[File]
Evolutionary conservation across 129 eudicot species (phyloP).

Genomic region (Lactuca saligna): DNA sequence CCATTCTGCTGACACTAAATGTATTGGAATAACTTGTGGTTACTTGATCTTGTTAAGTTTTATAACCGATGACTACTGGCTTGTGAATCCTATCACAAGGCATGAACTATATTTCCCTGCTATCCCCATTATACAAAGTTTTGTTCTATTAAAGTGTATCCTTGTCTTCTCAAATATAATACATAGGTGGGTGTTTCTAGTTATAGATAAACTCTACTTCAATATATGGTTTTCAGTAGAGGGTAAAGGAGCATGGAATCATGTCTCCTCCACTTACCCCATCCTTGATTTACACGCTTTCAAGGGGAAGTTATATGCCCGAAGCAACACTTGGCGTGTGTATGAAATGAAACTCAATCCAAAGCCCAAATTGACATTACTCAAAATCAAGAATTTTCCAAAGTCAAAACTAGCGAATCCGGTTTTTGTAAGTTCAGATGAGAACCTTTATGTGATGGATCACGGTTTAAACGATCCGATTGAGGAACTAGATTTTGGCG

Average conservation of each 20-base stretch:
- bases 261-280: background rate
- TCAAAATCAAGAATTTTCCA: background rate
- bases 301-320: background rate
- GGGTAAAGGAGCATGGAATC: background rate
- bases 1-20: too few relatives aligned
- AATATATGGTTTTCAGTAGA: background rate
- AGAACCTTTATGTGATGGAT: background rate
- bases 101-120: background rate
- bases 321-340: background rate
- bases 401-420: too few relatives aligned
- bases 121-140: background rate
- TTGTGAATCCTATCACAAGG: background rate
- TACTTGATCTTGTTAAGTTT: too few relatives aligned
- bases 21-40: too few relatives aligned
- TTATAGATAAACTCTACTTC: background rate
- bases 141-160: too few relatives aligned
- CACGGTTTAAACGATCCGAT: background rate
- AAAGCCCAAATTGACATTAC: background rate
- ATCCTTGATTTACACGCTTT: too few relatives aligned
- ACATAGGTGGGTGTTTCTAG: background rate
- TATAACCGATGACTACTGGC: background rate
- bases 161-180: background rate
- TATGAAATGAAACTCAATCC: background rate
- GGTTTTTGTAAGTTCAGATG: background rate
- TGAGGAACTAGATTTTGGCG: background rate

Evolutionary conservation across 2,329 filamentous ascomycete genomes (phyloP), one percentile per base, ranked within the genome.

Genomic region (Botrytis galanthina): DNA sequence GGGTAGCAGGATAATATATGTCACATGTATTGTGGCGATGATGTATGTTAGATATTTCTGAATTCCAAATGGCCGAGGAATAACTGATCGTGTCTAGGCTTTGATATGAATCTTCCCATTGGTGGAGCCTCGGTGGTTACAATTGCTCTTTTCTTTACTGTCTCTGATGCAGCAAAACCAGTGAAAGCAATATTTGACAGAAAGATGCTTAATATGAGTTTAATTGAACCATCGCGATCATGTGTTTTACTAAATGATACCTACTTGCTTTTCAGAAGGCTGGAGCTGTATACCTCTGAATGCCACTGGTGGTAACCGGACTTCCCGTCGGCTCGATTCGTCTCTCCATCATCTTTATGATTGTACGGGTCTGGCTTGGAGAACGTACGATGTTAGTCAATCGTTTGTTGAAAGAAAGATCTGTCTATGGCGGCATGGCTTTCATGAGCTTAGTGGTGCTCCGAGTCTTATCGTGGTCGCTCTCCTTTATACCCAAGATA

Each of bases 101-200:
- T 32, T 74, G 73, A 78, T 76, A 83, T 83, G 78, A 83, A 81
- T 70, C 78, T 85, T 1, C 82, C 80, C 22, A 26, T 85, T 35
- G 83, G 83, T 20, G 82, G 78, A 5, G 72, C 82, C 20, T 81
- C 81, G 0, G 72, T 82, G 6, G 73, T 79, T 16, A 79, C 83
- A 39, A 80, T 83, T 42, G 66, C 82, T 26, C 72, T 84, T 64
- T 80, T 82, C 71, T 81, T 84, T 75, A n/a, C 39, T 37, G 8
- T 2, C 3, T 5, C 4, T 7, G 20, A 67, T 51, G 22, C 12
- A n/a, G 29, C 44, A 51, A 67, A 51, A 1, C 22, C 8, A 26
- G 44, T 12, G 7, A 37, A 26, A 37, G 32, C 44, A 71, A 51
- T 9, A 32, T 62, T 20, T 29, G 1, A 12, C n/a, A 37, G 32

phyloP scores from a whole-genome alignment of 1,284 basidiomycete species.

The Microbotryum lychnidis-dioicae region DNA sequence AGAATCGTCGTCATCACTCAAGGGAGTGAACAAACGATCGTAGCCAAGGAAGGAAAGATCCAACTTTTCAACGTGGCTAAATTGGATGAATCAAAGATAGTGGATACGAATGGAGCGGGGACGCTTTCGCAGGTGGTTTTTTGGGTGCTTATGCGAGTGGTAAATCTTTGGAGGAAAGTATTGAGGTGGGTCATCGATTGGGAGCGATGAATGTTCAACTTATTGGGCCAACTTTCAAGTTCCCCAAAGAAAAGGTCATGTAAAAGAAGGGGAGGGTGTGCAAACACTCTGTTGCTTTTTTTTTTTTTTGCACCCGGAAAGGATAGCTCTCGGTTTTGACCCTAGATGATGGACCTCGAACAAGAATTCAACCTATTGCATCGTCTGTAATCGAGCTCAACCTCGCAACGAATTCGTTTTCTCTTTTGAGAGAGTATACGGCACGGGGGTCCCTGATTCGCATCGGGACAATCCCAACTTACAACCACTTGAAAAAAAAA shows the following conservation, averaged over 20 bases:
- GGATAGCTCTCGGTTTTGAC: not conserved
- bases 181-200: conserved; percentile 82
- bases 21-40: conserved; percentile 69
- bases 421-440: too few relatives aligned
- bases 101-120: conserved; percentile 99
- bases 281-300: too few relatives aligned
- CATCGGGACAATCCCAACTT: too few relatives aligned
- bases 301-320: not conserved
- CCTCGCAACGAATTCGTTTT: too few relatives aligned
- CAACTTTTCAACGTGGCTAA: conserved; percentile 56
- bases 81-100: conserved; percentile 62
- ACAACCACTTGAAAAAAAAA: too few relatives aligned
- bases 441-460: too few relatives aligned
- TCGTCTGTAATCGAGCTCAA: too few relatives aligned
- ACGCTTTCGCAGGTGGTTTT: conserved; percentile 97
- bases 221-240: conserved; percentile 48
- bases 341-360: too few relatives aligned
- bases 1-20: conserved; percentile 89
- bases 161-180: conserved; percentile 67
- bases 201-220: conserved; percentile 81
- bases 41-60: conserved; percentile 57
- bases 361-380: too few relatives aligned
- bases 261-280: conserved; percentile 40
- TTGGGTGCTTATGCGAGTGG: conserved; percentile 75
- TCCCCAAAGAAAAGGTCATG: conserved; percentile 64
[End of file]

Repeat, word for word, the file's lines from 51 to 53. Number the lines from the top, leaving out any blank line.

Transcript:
- bases 301-320: not conserved
- CCTCGCAACGAATTCGTTTT: too few relatives aligned
- CAACTTTTCAACGTGGCTAA: conserved; percentile 56